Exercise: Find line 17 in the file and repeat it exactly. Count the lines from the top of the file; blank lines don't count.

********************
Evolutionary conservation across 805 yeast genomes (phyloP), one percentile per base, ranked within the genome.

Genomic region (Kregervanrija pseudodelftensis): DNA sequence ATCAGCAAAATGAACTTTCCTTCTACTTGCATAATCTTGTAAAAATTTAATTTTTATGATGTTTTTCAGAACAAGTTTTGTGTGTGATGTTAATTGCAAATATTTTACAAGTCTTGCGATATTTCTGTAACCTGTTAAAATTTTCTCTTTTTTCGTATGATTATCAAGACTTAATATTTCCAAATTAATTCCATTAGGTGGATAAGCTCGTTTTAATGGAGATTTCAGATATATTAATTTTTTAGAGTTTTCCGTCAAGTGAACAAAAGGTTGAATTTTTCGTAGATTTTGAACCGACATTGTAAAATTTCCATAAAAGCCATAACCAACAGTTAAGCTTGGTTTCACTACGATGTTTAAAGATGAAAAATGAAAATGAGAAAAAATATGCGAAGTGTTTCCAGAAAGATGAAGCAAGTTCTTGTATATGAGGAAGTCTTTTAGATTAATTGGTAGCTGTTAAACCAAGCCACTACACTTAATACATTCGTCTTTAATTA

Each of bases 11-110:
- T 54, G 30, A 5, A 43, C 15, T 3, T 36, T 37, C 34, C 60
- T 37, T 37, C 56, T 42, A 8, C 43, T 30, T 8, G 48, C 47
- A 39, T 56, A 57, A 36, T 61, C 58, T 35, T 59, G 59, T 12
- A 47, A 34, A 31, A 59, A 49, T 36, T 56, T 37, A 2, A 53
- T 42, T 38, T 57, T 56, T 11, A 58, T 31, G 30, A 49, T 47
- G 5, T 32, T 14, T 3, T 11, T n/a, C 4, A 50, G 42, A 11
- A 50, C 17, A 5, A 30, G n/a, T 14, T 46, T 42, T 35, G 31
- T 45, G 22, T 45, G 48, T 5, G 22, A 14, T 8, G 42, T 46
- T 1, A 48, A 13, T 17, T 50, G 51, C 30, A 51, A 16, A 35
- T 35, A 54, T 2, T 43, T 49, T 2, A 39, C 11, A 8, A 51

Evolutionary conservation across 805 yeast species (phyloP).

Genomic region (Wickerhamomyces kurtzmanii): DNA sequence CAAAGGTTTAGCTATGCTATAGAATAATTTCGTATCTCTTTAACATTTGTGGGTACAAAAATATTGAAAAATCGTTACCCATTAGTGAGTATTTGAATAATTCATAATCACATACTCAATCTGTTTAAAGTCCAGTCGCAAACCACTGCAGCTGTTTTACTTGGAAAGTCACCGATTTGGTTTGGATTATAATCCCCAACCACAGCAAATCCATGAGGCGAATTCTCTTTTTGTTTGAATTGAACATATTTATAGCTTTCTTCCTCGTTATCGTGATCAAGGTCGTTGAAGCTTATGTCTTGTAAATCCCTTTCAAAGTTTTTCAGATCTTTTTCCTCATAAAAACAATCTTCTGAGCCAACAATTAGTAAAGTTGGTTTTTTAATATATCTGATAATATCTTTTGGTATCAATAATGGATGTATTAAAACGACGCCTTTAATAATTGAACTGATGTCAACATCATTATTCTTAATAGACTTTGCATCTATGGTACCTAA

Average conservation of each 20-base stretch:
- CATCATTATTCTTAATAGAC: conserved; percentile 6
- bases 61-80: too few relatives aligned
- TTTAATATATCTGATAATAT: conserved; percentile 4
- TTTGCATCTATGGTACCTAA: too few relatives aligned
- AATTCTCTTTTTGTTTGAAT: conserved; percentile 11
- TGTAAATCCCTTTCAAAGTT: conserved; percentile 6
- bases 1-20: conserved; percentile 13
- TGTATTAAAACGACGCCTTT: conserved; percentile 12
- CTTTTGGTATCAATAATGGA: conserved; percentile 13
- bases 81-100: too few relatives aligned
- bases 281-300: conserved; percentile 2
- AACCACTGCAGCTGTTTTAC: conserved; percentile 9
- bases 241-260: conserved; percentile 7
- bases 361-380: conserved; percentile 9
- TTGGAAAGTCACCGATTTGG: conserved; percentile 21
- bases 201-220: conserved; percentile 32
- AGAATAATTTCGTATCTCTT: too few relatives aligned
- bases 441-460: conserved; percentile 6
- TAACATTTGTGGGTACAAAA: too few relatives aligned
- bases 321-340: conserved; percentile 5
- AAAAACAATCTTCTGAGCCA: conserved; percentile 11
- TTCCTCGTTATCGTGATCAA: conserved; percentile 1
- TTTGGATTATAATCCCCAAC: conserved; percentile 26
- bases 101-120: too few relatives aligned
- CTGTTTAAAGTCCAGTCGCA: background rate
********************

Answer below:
- CATCATTATTCTTAATAGAC: conserved; percentile 6